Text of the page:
It’s obviously way too early to evaluate Florida’s Will Muschamp as a head football coach.
Even this time next year, it will be too early. We’ll have a better idea. There will at least be a body of work to examine on and off the field, but you don’t anoint a coach or write him off after just one season.
Nonetheless, I’ll say this for Muschamp after hearing the news Tuesday that he’d sent star cornerback Janoris Jenkins packing following Jenkins’ second drug-related arrest in three months: There’s a new sheriff in Gator Land, and this one is serious about holding players accountable when they show up on the police blotter.
If Muschamp didn’t already have his players’ attention, you can bet he does now.
Jenkins was the kind of player you build defenses around and might have been a first-round pick had he come out following his junior season.
But he’s not bigger than the Florida program, and if you embarrass the program one too many times, you’re history.
Sounds pretty simple, but we all know it doesn’t work that way at a lot of places.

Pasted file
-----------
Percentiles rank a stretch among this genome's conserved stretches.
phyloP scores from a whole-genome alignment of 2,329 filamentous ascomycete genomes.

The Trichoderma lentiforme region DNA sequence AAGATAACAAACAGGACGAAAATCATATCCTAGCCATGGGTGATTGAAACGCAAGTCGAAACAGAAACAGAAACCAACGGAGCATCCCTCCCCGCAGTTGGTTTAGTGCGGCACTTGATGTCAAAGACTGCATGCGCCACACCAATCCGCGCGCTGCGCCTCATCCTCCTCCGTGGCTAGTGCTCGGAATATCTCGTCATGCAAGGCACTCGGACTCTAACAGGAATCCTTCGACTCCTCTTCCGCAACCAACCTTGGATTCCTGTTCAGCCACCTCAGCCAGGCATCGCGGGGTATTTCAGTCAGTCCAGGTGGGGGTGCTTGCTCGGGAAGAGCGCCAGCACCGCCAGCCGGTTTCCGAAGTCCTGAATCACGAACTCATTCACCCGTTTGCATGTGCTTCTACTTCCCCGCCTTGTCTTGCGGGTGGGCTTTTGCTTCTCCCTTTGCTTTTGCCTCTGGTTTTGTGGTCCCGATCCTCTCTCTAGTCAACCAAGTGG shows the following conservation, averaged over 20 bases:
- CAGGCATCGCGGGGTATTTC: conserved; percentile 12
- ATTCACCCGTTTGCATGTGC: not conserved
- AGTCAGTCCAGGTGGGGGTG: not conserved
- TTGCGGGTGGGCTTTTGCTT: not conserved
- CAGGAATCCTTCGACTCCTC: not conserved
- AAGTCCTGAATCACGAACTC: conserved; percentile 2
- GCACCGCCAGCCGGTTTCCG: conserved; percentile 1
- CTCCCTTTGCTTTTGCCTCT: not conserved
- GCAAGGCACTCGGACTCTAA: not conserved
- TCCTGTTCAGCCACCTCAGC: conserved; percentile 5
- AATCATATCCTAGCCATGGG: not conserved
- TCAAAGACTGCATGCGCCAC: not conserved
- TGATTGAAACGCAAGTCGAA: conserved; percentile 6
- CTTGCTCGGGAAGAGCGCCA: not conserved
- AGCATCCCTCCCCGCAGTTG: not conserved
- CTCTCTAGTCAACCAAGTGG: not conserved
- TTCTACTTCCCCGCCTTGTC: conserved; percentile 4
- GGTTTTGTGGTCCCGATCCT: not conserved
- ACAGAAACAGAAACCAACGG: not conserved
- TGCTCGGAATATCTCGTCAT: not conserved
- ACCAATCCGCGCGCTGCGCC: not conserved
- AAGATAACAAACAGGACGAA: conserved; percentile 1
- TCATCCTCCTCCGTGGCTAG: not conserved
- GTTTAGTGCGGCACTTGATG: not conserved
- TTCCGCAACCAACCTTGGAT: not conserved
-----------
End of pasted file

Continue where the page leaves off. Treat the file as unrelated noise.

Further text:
Make up your own mind about whether it worked that way under Muschamp’s predecessor.
Urban Meyer had unbelievable success at Florida, winning two national championships and three BCS bowl games. But there also were more than 30 arrests on his watch, and just last season, he allowed a player (Chris Rainey) to rejoin the team after he was arrested and charged with stalking for allegedly sending a threatening text message to a woman he’d been dating that read, "Time to die, b----."
It got away from Meyer and the Gators in more ways than one last season, and I don’t blame him for taking his two rings and going to the broadcast booth.
The challenge for Muschamp is to try to sustain the success Meyer had on the field his first five seasons but to snuff out some of the nonsense off the field.
I’d say he’s off to a rousing start.
Muschamp made it very clear in taking the job that the players he recruited and coached would represent Florida in a first-class manner. He went on to say that it was something he took very seriously.
We know now how serious.
More importantly, so do his players.
It’s never easy to kick off your best player, especially when you’re just taking over a program.
But Muschamp stayed true to his word, and it’s obvious he’s not interested in taking shortcuts or sacrificing his core values in getting the Gators back to college football’s upper hierarchy.
Granted, he’s yet to coach in his first game at Florida. But in my book, he’s 1-0.